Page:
Each 90-minute session will include lecture/discussion with roughly the last 20-30 minutes dedicated to questions and in-depth discussion. Course materials, including suggested readings and PDF versions of lecture slides, are made available to participants to download from a course web site. There are no assignments or grades–just learning for sake of learning.

 

Course outline: 

  • Week 1 (Sept. 13): Sustainability and Circularity. An introduction to sustainability, the waste management hierarchy, and the circular economy. We’ll explore the differences between reuse and recycling, the environmental impacts of reuse (beyond solid waste reduction), as well as related concepts and terms, such as “zero waste,” “cradle to cradle,” “biomimicry,” etc.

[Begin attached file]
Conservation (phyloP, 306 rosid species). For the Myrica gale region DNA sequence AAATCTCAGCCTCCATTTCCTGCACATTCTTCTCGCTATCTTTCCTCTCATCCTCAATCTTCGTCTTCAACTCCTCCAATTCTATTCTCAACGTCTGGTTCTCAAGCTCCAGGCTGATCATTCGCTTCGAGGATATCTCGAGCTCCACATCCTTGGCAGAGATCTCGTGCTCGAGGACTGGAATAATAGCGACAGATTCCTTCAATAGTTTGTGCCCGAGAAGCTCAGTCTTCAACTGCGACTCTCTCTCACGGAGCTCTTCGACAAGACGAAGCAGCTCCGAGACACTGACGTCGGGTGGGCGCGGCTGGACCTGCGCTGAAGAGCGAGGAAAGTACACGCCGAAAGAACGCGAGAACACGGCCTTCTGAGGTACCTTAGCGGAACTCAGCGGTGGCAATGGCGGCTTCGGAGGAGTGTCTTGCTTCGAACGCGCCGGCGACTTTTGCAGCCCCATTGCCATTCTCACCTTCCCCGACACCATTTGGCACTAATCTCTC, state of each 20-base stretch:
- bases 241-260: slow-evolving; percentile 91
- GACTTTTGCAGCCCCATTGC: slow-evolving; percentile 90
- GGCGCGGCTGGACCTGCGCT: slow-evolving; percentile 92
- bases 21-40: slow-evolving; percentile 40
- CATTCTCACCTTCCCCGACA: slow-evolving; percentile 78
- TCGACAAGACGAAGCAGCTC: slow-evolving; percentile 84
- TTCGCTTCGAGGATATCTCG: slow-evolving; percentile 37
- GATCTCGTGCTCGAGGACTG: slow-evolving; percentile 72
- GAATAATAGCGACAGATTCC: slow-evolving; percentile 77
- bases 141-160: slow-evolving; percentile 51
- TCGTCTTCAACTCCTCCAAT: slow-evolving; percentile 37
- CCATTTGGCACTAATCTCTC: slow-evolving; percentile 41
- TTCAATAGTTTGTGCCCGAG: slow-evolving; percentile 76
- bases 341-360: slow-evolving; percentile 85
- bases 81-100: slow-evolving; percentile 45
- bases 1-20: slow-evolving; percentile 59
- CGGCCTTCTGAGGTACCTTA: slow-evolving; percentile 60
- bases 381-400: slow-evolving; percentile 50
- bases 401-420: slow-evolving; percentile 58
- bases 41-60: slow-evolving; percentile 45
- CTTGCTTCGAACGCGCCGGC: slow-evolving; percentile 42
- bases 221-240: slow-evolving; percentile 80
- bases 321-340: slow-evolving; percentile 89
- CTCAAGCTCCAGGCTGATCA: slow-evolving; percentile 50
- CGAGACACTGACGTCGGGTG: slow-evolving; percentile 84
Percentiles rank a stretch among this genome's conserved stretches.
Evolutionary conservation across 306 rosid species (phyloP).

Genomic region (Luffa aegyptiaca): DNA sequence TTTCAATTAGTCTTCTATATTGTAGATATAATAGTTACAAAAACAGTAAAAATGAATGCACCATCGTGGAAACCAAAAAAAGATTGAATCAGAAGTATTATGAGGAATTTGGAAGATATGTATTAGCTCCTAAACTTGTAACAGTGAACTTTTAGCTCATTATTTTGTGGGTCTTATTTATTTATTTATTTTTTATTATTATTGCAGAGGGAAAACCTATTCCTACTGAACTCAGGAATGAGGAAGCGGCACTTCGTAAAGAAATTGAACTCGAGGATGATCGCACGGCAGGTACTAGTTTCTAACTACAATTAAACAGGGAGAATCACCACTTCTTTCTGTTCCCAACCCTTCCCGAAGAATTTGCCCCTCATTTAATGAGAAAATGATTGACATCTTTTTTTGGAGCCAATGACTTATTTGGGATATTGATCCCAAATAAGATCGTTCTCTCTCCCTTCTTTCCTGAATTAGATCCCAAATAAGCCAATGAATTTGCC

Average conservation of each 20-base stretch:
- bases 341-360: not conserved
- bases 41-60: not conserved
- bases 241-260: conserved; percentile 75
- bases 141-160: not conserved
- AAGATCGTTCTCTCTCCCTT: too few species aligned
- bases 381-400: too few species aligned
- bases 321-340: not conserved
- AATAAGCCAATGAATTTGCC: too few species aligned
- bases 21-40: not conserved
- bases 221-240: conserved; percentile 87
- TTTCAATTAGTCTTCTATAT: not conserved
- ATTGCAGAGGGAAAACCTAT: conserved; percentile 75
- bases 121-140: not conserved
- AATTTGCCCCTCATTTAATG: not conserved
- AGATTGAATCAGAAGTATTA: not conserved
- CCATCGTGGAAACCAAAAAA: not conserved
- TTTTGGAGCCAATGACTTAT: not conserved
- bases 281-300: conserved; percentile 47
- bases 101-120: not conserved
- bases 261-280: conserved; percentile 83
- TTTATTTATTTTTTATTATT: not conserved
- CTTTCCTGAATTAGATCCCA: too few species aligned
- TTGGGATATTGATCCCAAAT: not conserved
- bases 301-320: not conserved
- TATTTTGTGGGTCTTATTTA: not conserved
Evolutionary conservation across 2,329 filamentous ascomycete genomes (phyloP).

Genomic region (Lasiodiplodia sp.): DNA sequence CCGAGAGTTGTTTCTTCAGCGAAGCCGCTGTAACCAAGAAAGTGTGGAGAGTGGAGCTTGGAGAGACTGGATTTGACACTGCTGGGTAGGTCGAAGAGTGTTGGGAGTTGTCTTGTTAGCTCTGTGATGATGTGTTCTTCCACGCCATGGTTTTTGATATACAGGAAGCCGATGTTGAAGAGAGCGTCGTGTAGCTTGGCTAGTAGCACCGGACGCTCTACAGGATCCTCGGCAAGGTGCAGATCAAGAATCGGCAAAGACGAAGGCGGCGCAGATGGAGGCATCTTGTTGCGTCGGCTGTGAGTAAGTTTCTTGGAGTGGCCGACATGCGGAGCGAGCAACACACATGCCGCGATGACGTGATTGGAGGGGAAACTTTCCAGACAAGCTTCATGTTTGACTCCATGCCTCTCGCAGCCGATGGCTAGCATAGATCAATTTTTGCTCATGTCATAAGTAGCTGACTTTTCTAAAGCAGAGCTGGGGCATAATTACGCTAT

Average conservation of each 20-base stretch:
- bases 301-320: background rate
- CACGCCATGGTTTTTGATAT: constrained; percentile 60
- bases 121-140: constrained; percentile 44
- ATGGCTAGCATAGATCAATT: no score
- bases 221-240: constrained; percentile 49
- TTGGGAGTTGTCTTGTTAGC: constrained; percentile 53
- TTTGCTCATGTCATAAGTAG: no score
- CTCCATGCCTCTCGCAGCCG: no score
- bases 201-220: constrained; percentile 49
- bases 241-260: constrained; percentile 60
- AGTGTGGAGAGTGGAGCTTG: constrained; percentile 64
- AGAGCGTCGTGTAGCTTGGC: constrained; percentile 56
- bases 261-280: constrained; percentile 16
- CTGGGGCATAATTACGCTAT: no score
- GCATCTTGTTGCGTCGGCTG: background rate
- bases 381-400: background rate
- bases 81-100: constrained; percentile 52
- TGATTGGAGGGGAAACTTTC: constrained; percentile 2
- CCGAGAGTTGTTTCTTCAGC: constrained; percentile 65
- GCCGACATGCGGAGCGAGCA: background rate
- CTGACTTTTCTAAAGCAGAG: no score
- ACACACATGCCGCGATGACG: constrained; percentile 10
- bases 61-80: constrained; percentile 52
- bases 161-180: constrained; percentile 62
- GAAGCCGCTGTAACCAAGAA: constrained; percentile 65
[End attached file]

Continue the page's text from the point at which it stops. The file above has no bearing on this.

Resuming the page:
• Week 2 (Sept. 20): Design Paradigms: Durability vs. Disposability. An exploration of the origins of planned obsolescence, as well as related concepts like technological and perceived obsolescence, and what it all means in terms of the way we interact with products, both from the consumer and designer perspectives. We’ll look at examples of how some products are being designed with reuse and materials reclamation in mind.
  • Week 3 (Sept. 27): Repair is Noble. This tag line is used by the repair-oriented company iFixit to convey how repair is tied to values such as freedom, respect, and conservation. We’ll discuss the extension of the product life cycle through repair, and how that not only reduces solid waste generation, but also consumption of “embodied” resources. Case studies of projects tied to fostering repair will illustrate economic and social benefits through community building and making technology accessible to more people. The “Right to Repair” movement will be outlined, including relevant legislation (proposed or on the books) in various states, including IL. Related concepts, such as refurbishment and remanufacturing, will be defined.